World Refugee Day 2017

20 June 2017



With one person in every 113 forced to flee their homes because of conflict or persecution, the world is facing the biggest refugee crisis since the end of the Second World War. For children and young people, this means leaving behind their school, familiar faces and teachers.

Education has all-too-often been neglected in humanitarian responses.  Consequently, there are millions of out-of-school children and youth. Only half of refugee children are in primary school and one quarter are in secondary school.

On the occasion of World Refugee Day, held each year on 20 June, IIEP brings to the forefront several initiatives aimed at improving the plight of refugee youth and children through better educational planning and management.


Who teaches refugees?


Teachers are the key to success in any education system. This is no exception during times of emergency or crisis. Teachers provide continuity, enable learning, and help develop social and emotional skills. Yet, little is known about who teaches refugee children and how these vital actors are managed during times of great incertitude. 

Together with the Education Development Trust, IIEP is launching a research project in six countries –Ethiopia, Kenya, Uganda, Jordan, Lebanon and Turkey – to gain a deeper understanding of teacher management policies, programmes and practices in refugee contexts. It also aims to raise awareness among decision-makers in relevant ministries about education and teacher policies for refugee youth and children.

Over the next several years, the project will use a variety of quantitative and qualitative research approaches – including interviews with teachers – to help create evidence-based policy options for governments striving to provide a quality teaching force for refugee children and youth.

The project will pay particular attention to these areas of teacher management: recruitment, certification, professional development, and incentives and retention of teachers

Photo credit: UNHCR


Improving education for refugees in Ethiopia


Surrounded by countries mired in conflict, Ethiopia has become one of Africa’s largest hubs for refugees and the fifth largest hosting country in the world. In 2016, UNHCR reported that the country was sheltering close to 800,000 refugees, of which nearly 60 per cent were children.

While there are a myriad of education coordination groups working at federal, regional and district levels – or woreda as locally known in the Amharic language –to provide education, a number of challenges persist. Communication and coordination between the various groups is limited, as well as planning between the different agencies involved in providing education to refugee and host communities.

To help strengthen the coordination, planning and management of education, IIEP recently launched together with UNICEF Ethiopia a new two and a half year programme to develop capacities of both government and refugee coordinating bodies in five Ethiopian regions grappling with the high influx of refugees. Through a joint school mapping process at both woreda and regional levels, the overall aim is to help ensure equity in the provision of education both in and out of the refugee camps.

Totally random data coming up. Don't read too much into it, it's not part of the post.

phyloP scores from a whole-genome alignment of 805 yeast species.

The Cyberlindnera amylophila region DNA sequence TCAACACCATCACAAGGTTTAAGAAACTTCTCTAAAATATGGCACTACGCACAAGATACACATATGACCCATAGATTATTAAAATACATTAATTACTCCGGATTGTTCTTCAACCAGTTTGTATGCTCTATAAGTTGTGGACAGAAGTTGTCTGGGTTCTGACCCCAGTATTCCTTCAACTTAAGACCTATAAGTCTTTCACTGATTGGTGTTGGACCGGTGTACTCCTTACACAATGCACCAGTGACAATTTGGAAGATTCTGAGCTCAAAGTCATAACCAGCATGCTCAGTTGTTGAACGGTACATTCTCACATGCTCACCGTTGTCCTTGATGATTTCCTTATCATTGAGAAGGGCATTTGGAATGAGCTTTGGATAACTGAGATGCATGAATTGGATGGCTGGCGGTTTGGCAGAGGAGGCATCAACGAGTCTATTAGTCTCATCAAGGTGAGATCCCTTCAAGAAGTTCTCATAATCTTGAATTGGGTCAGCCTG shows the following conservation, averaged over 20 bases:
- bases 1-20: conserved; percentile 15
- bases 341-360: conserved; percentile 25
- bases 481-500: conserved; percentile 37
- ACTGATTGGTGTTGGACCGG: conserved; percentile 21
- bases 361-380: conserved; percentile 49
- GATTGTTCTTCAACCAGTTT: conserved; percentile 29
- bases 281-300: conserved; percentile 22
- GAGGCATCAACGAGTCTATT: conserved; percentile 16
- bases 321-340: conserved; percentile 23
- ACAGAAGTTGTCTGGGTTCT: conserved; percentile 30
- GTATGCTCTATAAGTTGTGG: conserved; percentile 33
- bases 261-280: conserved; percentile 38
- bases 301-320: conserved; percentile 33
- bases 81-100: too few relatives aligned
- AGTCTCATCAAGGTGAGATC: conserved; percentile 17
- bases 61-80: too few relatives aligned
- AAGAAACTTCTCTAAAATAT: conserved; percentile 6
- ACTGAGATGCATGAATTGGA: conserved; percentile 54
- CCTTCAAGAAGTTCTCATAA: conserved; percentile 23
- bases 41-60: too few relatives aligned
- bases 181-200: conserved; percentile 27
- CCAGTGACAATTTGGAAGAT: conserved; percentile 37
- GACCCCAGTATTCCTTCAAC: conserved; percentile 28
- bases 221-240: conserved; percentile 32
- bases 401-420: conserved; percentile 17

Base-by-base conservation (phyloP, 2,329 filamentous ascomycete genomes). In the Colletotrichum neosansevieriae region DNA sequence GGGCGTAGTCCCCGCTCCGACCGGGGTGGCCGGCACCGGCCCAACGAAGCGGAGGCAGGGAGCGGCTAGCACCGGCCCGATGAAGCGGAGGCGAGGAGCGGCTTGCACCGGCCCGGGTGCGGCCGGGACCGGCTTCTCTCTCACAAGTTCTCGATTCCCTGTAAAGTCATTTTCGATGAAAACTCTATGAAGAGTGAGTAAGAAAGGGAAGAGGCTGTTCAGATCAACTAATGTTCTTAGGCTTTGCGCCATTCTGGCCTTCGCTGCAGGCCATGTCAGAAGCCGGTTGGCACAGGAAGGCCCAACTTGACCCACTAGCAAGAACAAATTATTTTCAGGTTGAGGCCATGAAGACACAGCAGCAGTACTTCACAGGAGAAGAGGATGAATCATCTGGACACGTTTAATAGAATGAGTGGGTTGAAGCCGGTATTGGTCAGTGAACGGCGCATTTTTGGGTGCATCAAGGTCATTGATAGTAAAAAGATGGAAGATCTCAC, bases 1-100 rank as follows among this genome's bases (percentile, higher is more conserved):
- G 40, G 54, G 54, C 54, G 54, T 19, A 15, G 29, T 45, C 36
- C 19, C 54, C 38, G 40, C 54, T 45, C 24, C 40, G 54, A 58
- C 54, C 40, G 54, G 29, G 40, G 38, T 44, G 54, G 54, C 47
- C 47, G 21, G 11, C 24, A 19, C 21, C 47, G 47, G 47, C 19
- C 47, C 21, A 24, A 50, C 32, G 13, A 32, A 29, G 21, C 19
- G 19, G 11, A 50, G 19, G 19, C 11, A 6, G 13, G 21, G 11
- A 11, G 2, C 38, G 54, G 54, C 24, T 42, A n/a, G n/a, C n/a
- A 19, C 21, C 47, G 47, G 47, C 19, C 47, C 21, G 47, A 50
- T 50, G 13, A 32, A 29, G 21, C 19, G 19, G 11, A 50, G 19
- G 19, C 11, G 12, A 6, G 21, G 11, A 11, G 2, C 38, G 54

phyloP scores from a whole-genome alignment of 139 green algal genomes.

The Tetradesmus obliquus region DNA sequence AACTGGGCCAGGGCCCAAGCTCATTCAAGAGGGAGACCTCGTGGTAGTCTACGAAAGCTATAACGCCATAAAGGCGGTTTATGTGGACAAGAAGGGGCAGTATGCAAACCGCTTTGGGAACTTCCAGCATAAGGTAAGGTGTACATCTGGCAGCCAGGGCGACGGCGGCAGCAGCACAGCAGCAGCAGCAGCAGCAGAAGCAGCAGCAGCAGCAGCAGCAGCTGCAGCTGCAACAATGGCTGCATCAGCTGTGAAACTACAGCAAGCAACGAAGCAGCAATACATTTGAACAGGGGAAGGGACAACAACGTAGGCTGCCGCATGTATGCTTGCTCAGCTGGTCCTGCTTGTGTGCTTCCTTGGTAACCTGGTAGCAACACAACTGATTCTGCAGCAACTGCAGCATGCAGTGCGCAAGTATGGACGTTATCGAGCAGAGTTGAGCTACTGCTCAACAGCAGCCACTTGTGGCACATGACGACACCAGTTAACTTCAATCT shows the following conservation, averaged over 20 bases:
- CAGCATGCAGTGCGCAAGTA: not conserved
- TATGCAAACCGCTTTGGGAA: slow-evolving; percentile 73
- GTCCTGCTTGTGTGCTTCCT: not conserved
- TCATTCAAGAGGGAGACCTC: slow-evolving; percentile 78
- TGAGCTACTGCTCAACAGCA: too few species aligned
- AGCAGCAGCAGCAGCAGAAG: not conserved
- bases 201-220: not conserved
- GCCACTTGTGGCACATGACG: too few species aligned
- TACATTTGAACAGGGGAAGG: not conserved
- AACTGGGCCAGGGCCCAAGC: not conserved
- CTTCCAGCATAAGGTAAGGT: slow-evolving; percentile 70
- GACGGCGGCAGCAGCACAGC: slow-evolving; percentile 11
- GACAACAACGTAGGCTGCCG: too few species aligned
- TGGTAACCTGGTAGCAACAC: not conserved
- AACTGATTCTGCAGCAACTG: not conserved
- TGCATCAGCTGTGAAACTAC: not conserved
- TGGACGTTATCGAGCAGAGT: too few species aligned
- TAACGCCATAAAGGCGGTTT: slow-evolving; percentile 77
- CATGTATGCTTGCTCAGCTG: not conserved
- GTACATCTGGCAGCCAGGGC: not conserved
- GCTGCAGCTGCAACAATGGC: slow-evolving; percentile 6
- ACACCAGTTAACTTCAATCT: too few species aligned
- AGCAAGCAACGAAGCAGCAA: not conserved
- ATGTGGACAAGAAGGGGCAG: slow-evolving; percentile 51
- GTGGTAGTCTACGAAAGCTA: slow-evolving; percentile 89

Click here to read UNICEF’s Ethiopia education factsheet.


Global discussions around refugees


Communities and countries worldwide are overwhelmed by the magnitude of the refugee crisis today. In response, global conversations are taking place with new urgency on how to ensure refugees are guaranteed their rights around health, safe shelter, and access to food and increasingly, a quality education.

In October 2016, together with the UN Refugee Agency (UNHCR), the Global Partnership for Education (GPE) and Education Above All (EAA) through its Protect Education in Insecurity and Conflict Programme (PEIC), IIEP organized an e-Forum to discuss how governments and their partners can better plan for the provision of quality education for displaced populations.

Hosted on IIEP’s virtual platform, the two-week e-Forum brought together 473 participants from 86 countries, including ministry of education officials, humanitarian and development partners, and refugees that were or had been involved in educational policy development and planning.

The discussions touched on access, quality of education (including the dearth of teachers and curriculum choices), and educational management, including the need for reliable data on displaced populations and issues around cost and national education budgets. The forum has led to deeper discussions among partners and has paved the way for IIEP’s follow-up work in supporting ministries plan for refugees’ education.

Read more about the e-Forum here.